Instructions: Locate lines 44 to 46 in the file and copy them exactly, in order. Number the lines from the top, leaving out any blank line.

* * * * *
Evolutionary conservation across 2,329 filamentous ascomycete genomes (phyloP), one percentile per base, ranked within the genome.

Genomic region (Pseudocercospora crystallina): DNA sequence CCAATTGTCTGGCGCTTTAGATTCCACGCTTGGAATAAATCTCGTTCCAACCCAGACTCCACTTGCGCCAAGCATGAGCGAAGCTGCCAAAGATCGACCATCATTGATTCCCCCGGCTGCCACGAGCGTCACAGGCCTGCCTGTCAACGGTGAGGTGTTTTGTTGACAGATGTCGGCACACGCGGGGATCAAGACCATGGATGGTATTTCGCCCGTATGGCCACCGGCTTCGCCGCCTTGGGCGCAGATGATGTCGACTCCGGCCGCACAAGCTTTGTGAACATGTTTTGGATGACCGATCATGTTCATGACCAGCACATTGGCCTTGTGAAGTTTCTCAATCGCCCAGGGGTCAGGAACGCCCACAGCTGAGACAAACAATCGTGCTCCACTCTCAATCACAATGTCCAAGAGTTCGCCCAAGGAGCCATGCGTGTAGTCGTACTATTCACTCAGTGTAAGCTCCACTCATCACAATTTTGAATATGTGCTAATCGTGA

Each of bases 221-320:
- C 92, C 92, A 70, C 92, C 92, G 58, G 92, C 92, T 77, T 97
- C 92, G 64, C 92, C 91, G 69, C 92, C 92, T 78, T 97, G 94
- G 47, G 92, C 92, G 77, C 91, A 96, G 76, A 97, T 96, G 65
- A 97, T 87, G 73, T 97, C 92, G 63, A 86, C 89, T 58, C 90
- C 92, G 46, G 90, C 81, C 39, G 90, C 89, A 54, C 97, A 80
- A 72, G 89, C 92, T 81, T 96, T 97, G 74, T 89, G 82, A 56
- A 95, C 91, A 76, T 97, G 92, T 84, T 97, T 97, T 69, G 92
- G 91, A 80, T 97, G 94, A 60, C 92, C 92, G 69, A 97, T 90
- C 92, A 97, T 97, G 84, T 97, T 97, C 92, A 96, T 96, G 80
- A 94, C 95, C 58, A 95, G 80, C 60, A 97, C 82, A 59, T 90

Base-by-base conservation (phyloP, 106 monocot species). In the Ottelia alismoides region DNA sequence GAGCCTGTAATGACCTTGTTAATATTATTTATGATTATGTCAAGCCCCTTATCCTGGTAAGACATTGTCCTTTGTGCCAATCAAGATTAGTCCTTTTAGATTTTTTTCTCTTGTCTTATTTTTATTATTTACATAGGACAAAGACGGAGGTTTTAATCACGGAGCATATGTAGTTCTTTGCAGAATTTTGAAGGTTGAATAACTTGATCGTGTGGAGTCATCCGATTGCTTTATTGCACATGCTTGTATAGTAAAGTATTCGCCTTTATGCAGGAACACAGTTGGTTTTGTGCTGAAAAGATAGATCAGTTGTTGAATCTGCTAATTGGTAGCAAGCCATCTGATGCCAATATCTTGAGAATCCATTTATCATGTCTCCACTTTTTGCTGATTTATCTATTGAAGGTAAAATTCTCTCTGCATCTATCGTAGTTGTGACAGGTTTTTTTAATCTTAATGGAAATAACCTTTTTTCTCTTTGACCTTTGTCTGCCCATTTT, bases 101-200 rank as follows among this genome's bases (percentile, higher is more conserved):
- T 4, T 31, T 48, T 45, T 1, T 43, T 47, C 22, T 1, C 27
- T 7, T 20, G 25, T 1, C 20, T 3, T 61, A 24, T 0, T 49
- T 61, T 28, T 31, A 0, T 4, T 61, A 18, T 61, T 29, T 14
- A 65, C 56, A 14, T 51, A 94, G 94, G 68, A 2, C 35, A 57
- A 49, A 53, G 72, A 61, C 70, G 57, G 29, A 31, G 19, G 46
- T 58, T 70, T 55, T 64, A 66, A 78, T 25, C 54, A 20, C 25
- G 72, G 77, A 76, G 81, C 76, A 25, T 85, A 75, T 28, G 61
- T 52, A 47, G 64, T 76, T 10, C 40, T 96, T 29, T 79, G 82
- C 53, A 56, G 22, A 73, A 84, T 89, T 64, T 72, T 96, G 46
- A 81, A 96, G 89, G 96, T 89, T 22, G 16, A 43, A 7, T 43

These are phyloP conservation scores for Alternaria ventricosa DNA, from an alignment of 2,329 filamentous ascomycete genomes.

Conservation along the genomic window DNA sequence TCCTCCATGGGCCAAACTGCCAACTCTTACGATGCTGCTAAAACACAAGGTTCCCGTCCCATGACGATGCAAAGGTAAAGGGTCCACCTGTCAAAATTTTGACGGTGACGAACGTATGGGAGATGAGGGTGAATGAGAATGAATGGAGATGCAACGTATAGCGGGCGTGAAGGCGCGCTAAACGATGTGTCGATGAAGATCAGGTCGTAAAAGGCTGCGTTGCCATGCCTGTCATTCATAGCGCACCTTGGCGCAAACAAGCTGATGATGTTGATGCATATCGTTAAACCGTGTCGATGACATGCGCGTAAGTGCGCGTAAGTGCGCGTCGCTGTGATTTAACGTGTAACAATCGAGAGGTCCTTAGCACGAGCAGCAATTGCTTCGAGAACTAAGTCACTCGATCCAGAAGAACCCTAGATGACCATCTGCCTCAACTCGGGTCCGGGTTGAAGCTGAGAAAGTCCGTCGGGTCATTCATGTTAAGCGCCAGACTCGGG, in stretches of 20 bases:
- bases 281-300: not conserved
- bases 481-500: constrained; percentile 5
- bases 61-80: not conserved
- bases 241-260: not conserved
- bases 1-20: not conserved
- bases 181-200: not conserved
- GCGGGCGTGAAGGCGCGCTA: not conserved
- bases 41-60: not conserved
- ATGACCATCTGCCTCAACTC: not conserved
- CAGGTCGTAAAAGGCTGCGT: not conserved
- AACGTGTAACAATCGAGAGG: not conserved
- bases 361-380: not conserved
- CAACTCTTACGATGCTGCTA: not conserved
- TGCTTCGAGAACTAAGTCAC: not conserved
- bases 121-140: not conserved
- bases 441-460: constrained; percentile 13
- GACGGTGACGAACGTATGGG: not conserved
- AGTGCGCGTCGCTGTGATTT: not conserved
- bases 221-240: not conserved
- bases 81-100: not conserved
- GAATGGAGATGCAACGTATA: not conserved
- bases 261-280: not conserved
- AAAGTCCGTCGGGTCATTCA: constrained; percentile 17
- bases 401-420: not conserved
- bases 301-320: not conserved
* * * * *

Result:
- AGTGCGCGTCGCTGTGATTT: not conserved
- bases 221-240: not conserved
- bases 81-100: not conserved